When an encounter card with the surge keyword is revealed during the staging step of the quest phase or in setup, reveal 1 additional card from the encounter deck. Resolve the surge keyword immediately after resolving any when revealed effects on the card.
The guarded keyword is a reminder on some objective cards to reveal and attach the next card of the encounter deck to the objective when it enters the staging area from the encounter deck, and place them both in the staging area. The objective cannot be claimed as long as any encounter card is attached. Once that encounter is dealt with, the objective remains in the staging area until it is claimed. If another objective card comes up while attaching a card for the guarded keyword, place the second objective in the staging area, and use the next card of the encounter deck to fulfil the original keyword effect. Enemy and location cards attached to guarded objectives do still count their threat while the enemy or location is in the staging area. An encounter card attached to a guarded objective is dealt with in the following method, depending on its card type:
Once all encounter cards attached to a guarded objective are dealt with, the players can claim the objective in the manner specified by its card text.
Objective-hero is a new card type in The Long Arm of Mordor. The four objective-heroes in this scenario represent the brave Haradrim of Kahlielâ€™s tribe who are fighting against Sauronâ€™s Orcs in order to save the heroes and escape from the oppressive rule of Mordor. An objective-hero is both an objective and a neutral hero. An objective-hero functions the same as a regular hero with the following exceptions: an objective-hero has no threat cost and does not count towards the hero limit of 3.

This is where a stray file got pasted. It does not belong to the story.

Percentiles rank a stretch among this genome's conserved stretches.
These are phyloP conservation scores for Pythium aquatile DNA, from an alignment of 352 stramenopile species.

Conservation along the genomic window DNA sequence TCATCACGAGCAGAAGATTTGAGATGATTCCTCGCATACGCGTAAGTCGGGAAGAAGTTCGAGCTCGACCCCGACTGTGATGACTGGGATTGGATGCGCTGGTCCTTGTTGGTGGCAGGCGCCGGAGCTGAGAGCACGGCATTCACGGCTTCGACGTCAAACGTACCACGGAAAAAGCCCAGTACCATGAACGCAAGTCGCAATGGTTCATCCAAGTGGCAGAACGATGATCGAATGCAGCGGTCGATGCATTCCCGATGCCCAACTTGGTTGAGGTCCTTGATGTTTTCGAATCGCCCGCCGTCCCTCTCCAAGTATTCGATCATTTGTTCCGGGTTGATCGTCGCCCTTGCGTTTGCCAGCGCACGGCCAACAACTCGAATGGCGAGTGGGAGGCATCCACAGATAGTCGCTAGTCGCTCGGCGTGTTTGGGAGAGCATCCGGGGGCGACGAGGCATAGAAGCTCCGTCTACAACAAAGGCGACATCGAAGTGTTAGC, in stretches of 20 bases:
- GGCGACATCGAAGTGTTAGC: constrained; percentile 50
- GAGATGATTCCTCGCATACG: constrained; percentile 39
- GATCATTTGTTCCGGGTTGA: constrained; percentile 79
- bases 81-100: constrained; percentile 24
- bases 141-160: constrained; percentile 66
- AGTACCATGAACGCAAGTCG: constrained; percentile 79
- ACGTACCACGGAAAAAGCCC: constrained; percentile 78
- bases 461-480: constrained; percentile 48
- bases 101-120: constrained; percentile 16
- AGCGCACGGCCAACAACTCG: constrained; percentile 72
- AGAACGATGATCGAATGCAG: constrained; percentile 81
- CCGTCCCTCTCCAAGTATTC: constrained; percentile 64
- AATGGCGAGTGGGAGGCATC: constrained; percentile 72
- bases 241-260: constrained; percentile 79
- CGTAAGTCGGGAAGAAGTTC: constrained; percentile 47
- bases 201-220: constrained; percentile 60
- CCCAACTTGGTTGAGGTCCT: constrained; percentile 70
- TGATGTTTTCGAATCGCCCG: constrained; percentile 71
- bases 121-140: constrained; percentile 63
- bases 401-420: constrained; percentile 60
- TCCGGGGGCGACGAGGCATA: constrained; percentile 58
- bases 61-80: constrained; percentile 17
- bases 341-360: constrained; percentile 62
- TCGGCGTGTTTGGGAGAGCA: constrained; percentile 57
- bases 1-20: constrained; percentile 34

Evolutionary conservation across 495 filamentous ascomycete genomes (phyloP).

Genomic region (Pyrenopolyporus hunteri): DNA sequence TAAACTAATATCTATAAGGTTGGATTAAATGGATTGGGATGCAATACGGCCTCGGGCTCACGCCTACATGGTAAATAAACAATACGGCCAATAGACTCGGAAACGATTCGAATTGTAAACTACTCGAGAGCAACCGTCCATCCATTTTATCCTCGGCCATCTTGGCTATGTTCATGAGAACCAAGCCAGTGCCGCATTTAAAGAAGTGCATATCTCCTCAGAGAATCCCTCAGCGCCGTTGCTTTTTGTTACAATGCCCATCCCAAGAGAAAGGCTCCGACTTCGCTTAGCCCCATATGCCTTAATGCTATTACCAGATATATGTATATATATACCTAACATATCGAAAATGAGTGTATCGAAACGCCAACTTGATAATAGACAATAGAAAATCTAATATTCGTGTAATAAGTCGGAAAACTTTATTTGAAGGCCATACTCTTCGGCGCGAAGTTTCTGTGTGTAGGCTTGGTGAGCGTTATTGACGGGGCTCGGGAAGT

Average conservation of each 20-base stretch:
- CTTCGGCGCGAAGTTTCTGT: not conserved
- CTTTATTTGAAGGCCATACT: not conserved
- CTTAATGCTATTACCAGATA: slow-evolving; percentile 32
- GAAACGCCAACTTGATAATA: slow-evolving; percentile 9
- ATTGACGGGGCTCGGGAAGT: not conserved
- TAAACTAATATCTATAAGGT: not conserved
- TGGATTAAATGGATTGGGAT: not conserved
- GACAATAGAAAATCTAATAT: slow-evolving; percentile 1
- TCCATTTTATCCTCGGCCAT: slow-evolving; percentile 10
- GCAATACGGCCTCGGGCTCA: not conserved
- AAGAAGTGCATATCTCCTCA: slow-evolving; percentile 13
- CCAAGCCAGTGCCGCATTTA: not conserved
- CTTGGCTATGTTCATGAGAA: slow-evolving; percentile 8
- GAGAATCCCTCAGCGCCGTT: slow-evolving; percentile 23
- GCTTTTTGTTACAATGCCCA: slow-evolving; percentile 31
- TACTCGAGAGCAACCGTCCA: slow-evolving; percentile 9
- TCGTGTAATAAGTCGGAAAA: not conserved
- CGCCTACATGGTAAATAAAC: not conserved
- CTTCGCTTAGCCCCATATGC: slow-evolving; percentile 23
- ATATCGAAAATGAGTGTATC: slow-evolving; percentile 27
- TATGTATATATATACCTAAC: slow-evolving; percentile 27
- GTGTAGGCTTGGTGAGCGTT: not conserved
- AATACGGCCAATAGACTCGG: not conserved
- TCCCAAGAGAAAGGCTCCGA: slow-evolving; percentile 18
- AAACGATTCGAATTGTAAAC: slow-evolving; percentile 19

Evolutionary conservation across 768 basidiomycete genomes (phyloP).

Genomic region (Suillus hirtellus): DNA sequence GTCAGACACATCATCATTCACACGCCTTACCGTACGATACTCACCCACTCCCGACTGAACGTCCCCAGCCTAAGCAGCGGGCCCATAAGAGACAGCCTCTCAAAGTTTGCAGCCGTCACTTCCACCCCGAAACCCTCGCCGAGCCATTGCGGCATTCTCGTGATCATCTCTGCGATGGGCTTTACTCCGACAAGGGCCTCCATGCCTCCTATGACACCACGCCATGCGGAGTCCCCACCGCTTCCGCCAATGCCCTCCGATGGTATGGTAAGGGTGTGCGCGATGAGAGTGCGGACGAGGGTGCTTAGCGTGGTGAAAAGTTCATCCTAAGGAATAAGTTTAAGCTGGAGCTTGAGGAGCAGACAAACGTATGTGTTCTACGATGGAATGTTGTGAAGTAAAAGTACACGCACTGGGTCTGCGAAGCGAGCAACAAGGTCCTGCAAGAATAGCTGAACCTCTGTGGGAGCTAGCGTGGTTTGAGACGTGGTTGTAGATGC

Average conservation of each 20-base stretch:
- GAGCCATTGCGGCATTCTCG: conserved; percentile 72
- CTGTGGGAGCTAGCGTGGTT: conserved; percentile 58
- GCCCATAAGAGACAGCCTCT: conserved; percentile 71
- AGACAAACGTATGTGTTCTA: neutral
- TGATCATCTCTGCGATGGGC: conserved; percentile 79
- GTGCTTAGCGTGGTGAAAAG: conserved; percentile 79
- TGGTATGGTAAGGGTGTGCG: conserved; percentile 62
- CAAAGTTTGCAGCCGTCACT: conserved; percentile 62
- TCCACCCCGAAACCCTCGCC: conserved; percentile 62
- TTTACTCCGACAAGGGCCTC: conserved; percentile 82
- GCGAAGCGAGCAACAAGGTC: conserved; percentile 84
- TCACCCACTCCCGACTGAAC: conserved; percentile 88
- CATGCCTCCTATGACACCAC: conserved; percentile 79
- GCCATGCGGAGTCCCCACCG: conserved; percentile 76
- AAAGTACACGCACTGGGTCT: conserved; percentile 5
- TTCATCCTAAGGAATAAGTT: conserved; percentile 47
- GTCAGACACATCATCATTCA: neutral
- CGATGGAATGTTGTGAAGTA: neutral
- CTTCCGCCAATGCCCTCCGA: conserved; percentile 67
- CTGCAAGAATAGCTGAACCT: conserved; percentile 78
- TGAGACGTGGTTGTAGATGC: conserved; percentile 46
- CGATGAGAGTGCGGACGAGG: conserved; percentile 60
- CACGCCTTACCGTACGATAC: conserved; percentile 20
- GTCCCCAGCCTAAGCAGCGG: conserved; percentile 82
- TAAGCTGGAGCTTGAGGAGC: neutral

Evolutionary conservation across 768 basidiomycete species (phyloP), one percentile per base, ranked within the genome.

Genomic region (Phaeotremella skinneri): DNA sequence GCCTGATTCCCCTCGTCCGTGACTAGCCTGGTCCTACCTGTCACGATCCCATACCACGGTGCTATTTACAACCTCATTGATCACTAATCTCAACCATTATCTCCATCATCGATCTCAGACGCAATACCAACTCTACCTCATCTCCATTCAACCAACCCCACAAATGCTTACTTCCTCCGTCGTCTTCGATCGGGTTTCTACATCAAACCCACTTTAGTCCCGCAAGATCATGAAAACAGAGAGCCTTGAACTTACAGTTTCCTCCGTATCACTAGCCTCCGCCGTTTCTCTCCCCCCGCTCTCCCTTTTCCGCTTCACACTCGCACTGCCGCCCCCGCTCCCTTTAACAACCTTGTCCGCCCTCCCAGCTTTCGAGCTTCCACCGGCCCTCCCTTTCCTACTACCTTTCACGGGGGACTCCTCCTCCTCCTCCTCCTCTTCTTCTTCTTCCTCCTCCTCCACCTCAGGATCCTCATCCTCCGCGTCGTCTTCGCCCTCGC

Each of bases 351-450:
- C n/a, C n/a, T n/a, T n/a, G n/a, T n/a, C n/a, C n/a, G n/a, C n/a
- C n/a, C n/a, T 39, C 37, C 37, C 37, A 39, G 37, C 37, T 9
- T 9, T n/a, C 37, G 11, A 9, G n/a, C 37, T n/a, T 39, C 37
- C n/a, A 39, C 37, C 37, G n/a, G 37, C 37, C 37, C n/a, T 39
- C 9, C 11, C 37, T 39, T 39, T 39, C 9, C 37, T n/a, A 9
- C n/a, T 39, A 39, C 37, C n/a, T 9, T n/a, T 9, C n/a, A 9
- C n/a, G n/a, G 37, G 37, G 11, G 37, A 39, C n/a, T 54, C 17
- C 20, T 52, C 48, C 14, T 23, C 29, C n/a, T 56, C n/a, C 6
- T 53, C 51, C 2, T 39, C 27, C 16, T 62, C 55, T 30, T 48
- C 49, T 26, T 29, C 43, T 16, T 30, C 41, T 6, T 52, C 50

As a neutral hero, each objective-hero collects 1 resource at the beginning of the resource phase, and resources from its resource pool may be spent to pay for neutral player cards.
When setting up The Long Arm of Mordor, each player is instructed to take control of an objective-hero. Starting with the first player, each player should choose 1 of the available objective-heroes in turn order. Then, any unused objective-heroes are removed from the game.
Each objective-hero in The Long Arm of Mordor has the text: â€œIf (this hero) leaves play, you are eliminated from the game.â€ This text cannot be modified in any way.
At the beginning of The Long Arm of Mordor, the heroes are still recovering from their difficult desert crossing. To represent this in the scenario, the players are instructed to place their heroes in the staging area during setup. Stage 1A reads: â€œFor the remainder of the game, heroes in the staging area are in play but under no playerâ€™s control, immune to player card effects, and their text boxes are considered to be blank.â€ This creates a lasting effect that applies to heroes while they are in the staging area.
When an effect causes a player to take control of a hero in the staging area, that player moves that hero from the staging area to his play area. Once that hero is no longer in the staging area, the lasting effect created by stage 1A no longer applies to it.
While a hero is under no playerâ€™s control, it does not collect resources during the resource phase.
When a card effect refers to ownership of a hero, the player who â€˜ownsâ€™ that hero is the player who selected that hero as one of his starting heroes during the gameâ€™s setup. If a hero in the staging area has its hit points reduced to 0, it is destroyed and placed in its ownerâ€™s discard pile.
When the players advance to stage 3A, they are instructed to attach each hero in the staging area to a different Orc enemy in the staging area. Each hero attached to an Orc enemy is guarded by that enemy. While a hero is guarded by an enemy, it is treated like a guarded objective.
When a card refers to the â€œstage numberâ€ of a quest card, it is referencing the numerical value of the sequence in the upper left hand corner of that quest card.
To play normal mode, just follow the setup instructions on the quest card.
When you play normal mode (or easy mode of course) and if you're new to the game, you can also play the "Basic Game" defined in the core set rules:
Newer players or players who want a more basic experience can play and enjoy the game by not dealing shadow cards during the combat phase. This eliminates an element of surprise that could make the game too challenging for a beginner. Once players are comfortable with this experience, they can then add the shadow effects to make combat less predictable and more exciting.